She sparkles with deception, daring to flaunt passion as well as ambition. Adapting a novel by Philippa Gregory, Morgan imposes a structure that is nearly always visible — far more so than in his modern political dramas like The Queen or the rise? She will have the king after all, but on her own terms. He returns, in a huff, to the royal court, and the only way that the family can get back in his good graces is to offer up its other daughter, the wholesome, honey blond Mary Scarlett Johansson. The Other Boleyn Girl.
Yet the quality that Morgan, as a screenwriter, is most drawn to is the power of persuasion — the kind that intrigues with its duplicity, that harvests bold choices from limited opportunities.
The Other Boleyn Girl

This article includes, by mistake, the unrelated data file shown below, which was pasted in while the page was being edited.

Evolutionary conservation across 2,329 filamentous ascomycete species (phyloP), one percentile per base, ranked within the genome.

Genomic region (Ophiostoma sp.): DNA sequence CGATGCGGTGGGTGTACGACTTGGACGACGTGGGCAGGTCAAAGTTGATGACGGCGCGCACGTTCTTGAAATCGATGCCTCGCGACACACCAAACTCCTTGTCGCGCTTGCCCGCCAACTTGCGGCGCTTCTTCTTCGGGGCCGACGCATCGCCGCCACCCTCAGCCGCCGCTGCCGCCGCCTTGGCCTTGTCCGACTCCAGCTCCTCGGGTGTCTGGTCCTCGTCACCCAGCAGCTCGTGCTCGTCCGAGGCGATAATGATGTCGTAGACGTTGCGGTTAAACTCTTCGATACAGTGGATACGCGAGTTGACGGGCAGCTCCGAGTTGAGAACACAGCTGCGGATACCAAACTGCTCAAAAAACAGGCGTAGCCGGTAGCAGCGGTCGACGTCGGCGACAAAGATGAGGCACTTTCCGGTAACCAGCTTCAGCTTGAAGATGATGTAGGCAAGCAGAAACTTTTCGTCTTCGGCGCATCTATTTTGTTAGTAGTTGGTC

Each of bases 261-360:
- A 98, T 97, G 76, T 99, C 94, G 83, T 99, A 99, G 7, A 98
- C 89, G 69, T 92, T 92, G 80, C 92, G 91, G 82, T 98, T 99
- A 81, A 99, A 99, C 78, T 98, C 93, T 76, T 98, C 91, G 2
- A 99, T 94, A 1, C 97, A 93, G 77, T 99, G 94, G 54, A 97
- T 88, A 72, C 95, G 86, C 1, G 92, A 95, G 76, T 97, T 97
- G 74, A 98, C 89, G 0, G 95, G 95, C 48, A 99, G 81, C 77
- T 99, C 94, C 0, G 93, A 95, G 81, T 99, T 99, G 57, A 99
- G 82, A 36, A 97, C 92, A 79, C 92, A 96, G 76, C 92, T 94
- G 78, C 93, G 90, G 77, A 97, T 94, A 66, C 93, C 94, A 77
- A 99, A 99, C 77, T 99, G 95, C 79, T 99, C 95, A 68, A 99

Adapting a novel by Philippa Gregory, Morgan imposes a structure that is nearly always visible — far more so than in his modern political dramas like The Queen or the rise? Few actresses know how to submit with the parted-lip sensuality of Scarlett Johansson. Henry, after countless mistresses, is supposed to finally fall hard for the one woman who will stand up to him. The Other Boleyn Girl offers the pleasures you want, and expect, from a middlebrow royal-court soaper. It was written by Peter Morgan, and here, as in the two celebrated films he scripted in — The Queen and The Last King of Scotland — Morgan displays a breathless fascination with the lace-on-steel intricacies of power. He turns gossip into art, or tries to. As Henry, Eric Bana, huge and mighty and bearded, his eyes aglow, wears his big square layers of decorative fabric with majestic physicality.